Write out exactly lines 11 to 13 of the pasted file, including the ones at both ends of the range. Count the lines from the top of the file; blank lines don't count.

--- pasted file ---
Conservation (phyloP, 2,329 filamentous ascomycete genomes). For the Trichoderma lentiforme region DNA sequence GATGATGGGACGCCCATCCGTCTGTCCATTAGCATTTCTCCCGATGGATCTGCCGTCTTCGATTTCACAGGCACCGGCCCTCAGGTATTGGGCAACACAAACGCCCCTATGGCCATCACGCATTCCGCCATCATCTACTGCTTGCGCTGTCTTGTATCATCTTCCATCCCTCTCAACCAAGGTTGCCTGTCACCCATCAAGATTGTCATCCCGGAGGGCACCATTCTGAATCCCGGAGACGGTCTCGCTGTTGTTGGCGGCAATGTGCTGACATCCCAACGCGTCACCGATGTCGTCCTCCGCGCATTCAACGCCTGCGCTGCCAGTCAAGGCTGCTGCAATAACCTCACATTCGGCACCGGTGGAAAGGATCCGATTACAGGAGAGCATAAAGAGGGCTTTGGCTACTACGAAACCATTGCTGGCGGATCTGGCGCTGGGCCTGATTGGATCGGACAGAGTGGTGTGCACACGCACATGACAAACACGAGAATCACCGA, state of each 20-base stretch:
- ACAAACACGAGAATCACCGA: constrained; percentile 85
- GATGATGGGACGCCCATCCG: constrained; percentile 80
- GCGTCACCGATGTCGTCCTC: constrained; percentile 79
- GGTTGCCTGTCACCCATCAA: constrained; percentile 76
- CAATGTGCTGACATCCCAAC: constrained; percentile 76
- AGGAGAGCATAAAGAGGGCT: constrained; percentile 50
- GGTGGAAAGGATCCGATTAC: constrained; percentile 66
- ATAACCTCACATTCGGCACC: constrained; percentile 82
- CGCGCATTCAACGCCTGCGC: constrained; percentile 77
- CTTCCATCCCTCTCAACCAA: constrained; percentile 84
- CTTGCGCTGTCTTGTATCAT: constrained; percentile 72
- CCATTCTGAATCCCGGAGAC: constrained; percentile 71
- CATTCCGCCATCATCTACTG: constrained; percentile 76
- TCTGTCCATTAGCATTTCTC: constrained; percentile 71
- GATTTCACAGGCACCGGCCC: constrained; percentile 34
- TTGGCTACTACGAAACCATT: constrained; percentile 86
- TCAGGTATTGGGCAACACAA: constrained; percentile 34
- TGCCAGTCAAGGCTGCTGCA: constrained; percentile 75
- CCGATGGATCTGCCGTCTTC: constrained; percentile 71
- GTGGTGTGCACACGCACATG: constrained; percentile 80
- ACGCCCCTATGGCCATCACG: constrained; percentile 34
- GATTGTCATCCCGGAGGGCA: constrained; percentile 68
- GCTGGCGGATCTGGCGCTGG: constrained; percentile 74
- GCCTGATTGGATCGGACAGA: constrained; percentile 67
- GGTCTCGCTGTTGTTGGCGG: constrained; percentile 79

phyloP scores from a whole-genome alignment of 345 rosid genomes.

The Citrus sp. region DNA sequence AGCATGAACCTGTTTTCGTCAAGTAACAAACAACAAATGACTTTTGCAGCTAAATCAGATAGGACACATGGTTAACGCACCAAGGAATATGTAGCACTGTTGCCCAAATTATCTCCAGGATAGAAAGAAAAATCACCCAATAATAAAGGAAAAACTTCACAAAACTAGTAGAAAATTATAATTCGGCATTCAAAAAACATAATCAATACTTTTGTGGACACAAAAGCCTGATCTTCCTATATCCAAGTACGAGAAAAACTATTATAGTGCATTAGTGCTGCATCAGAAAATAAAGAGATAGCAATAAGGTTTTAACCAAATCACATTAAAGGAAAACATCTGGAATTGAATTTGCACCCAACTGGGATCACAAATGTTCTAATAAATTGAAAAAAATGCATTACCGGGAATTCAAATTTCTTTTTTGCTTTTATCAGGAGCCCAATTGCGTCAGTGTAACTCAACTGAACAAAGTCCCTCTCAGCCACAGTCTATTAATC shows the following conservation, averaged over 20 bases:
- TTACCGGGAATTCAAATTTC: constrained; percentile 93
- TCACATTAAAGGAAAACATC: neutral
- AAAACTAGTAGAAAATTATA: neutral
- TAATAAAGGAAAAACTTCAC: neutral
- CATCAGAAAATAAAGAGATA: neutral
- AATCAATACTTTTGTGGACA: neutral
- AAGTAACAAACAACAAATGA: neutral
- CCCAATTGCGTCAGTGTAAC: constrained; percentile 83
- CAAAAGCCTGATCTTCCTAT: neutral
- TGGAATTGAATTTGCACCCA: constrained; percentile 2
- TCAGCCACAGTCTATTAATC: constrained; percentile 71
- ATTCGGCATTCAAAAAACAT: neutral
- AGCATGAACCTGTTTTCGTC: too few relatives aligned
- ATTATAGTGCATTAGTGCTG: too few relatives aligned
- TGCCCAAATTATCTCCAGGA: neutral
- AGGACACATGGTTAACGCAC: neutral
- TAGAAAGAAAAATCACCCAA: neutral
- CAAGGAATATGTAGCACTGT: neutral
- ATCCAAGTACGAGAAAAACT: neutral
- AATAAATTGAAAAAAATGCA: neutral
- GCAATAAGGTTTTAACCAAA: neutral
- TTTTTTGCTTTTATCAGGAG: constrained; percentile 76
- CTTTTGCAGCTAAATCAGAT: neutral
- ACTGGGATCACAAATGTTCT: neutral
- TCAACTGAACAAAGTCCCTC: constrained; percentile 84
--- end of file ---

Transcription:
- CTTCCATCCCTCTCAACCAA: constrained; percentile 84
- CTTGCGCTGTCTTGTATCAT: constrained; percentile 72
- CCATTCTGAATCCCGGAGAC: constrained; percentile 71